The hypopharyngeal cancer cases with lymph node metastasis were staged as III/IV according to the AJCC TNM staging system. Approximately 70 to 85% of the patients reported in larger series were diagnosed as having stage III or IV disease at presentation. [3] The management of stages III/IV hypopharyngeal cancer has been relatively unsatisfactory owing to local recurrence and distant metastasis. Optimal therapy has remained a matter of debate, especially with regard to treatment intensity and sequencing. [2] Although treatment strategies of cancer advance tremendously, no significant survival improvements were observed in pN+ hypopharyngeal cancer patients diagnosed at different periods as shown in current results, which was also observed for laryngeal cancer and supposed to be caused by inappropriate patients selecting and lack of better index for guiding postoperative therapy. [21], [22], [23] It is plausible that selecting high risk patients is important in the choice of optimal treatment strategies. Current study clearly identified that the LNR is an important prognostic factor for CSS in hypopharyngeal cancer patients with lymph node metastasis. As compared with the N classification, the R classification using the cutoff points 0.05/0.30 showed better predictive ability for CSS and OS, with a lower AIC value and a higher C-index value. The survival curves for R1, R2 and R3 patients were clearly separate even after a 15-year follow-up period, whereas intersection of the survival curves for N 1–3 patients was found after a 10-year follow-up period. The similar survival estimates for R1 and R0 patients further confirmed the role of LNR in stratifying patients (a lower LNR to select lower risk patients).

Over the past three decades, more attention has been paid to the identification of factors that might help the surgeon to assess the precise risk of failure in individual patients. [20], [24] The best predictive index should be easily assessed and dependent on the target measured. For example in primary radiotherapy, volume of the primary tumor may be a predictive factor. [25], [26] For surgical approaches to organ preservation, anatomic sub-localization and extension of the primary tumor are more relevant factors. In the case of postoperative radiotherapy for hypopharyngeal cancer, adverse features were defined as extracapsular nodal spread, positive margins, pT3 or pT4 primary tumor, N2 or N3 nodal disease, selected pT1-T2, N0-N1, perineural invasion and vascular embolism according to the NCCN guidelines. [3] When the CSS and OS of individual R classification patients, with or without postoperative radiotherapy, were compared in the current study, survival benefits were observed for R2 and R3 patients. Combining the N and R classifications together can also select more high risk patients for postoperative radiotherapy than using the N classification alone (62.6% vs. 71.4%). All these results support the fact that R2 and R3 should be defined as adverse features for the postoperative management of hypopharyngeal cancer. Because information regarding the details of radiotherapy (the radiation techniques, dose delivered and fractions, and use of concurrent chemotherapy, etc) and pathological reports (margin status, extracapsular extension, perineural invasion and vascular embolism, etc) are not available in the SEER database, the definitive role of the R classification in postoperative staging and selecting high risk patients for postoperative concurrent chemoradiotherapy could not be discussed in the current study, and is deserving of further research.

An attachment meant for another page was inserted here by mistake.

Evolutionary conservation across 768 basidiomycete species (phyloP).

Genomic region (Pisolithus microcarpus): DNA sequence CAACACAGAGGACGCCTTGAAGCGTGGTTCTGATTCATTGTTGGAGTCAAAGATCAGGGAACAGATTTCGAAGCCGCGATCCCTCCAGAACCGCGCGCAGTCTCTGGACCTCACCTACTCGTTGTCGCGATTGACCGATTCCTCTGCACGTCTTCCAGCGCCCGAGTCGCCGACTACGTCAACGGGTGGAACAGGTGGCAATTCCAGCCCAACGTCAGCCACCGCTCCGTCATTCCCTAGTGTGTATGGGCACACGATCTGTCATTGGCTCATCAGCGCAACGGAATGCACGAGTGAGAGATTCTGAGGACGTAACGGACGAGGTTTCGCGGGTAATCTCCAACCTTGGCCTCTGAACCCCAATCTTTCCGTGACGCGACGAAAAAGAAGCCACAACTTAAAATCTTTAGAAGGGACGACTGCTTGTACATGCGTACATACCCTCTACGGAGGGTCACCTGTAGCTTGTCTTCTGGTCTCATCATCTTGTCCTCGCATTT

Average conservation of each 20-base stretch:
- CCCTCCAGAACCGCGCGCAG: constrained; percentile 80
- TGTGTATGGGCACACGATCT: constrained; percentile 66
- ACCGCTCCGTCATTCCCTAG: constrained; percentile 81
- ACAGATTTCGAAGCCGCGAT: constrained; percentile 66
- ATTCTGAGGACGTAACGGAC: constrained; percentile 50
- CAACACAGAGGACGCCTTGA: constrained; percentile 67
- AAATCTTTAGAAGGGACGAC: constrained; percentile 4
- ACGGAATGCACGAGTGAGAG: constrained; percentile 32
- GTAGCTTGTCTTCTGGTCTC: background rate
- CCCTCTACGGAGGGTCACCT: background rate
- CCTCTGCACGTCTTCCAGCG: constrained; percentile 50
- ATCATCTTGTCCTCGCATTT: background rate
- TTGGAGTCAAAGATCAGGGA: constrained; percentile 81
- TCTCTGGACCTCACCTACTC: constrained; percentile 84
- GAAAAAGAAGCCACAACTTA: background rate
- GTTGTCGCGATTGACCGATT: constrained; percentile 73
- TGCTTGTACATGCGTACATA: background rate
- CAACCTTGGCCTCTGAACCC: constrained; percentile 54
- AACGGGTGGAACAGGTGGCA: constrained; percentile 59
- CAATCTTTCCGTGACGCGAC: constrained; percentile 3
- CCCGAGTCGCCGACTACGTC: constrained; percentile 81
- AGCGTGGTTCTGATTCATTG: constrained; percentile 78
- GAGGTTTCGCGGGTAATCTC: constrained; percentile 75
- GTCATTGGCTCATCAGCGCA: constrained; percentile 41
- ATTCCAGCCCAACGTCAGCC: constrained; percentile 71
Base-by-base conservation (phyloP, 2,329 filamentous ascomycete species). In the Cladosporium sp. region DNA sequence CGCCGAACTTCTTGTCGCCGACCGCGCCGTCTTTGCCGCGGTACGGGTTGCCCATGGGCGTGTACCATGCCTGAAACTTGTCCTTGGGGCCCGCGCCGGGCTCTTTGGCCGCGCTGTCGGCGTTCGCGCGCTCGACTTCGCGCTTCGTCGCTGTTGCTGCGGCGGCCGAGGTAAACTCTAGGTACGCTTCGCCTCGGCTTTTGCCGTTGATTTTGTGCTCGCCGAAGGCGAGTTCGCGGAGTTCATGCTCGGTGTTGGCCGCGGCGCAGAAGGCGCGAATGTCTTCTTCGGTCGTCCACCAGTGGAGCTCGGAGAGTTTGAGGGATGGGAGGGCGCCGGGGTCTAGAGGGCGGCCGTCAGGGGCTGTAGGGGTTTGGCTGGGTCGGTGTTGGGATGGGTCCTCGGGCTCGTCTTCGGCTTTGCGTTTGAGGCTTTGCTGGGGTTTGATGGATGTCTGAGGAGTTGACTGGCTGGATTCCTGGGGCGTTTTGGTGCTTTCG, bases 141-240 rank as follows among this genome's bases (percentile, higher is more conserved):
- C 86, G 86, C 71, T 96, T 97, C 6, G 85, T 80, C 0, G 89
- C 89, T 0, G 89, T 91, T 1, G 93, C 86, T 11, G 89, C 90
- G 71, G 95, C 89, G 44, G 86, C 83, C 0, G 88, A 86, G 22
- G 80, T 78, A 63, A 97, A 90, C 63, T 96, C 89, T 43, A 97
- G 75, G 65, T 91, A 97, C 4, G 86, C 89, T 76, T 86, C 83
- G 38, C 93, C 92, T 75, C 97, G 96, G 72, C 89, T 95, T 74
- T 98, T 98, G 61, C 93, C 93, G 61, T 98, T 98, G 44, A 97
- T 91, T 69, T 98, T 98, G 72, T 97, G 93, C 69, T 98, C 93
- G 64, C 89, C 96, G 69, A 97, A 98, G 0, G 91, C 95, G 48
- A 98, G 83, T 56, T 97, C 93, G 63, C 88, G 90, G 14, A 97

Although we have adjusted for all available patient and tumor characteristics in our analysis, as with all SEER based studies, our study was limited by the information available in the database. The SEER database is dependent on the individual physician reporting on the classification of the patient, tumor and treatment characteristics. In this way, it is representative of national patterns of cancer care and has a large population base; however, it is also subject to inconsistencies. Although the number of lymph nodes examined and the number of positive nodes is information that can easily be reported with accuracy, there are still cases that were rejected for inclusion in the current study because of disconcordant information with regard to the N classification and the number of lymph node metastases. The quality of neck dissection achieved by the surgeon, and the quantity of lymph nodes harvested and examined by the pathologist will substantially change the LNR and the results. On the other hand, patients who have a lower number of lymph nodes resected (a relatively lower quality of operation), which may cause inflation of the LNR and a higher R classification, will be assessed as a high risk group. The LNR is an index not only of disease burden but also of surgical standards. This is the reason why the current study, together with studies on cancer from other sites, showed that the LNR improved the predictive ability of survival relative to the N classification. [8], [9], [16].

In conclusion, our analysis of the SEER database revealed a significant association between the LNR and survival of hypopharyngeal cancer patients. Using the cutoff points 0.05/0.30, the hypopharyngeal cancer patients with lymph node metastasis were classified into R1, R2 and R3 risk groups. The R classification can be used together with the N classification to select high-risk patients for postoperative treatment. However, more and prospective studies were still needed to confirm the prognostic role of LNR for hypophayryngeal cancer and more clinical evidence should be obtained.


The authors would like to thank SEER for open access to the database and Dr. Minghui Wang from School of Biosciences, The University of Birmingham, UK for his critical discussion of statistical methods.

Funding Statement

This work was supported by the National Science Foundation of China (81001204 to Y-L Wang). The funders had no role in study design, data collection and analysis, decision to publish, or preparation of the manuscript.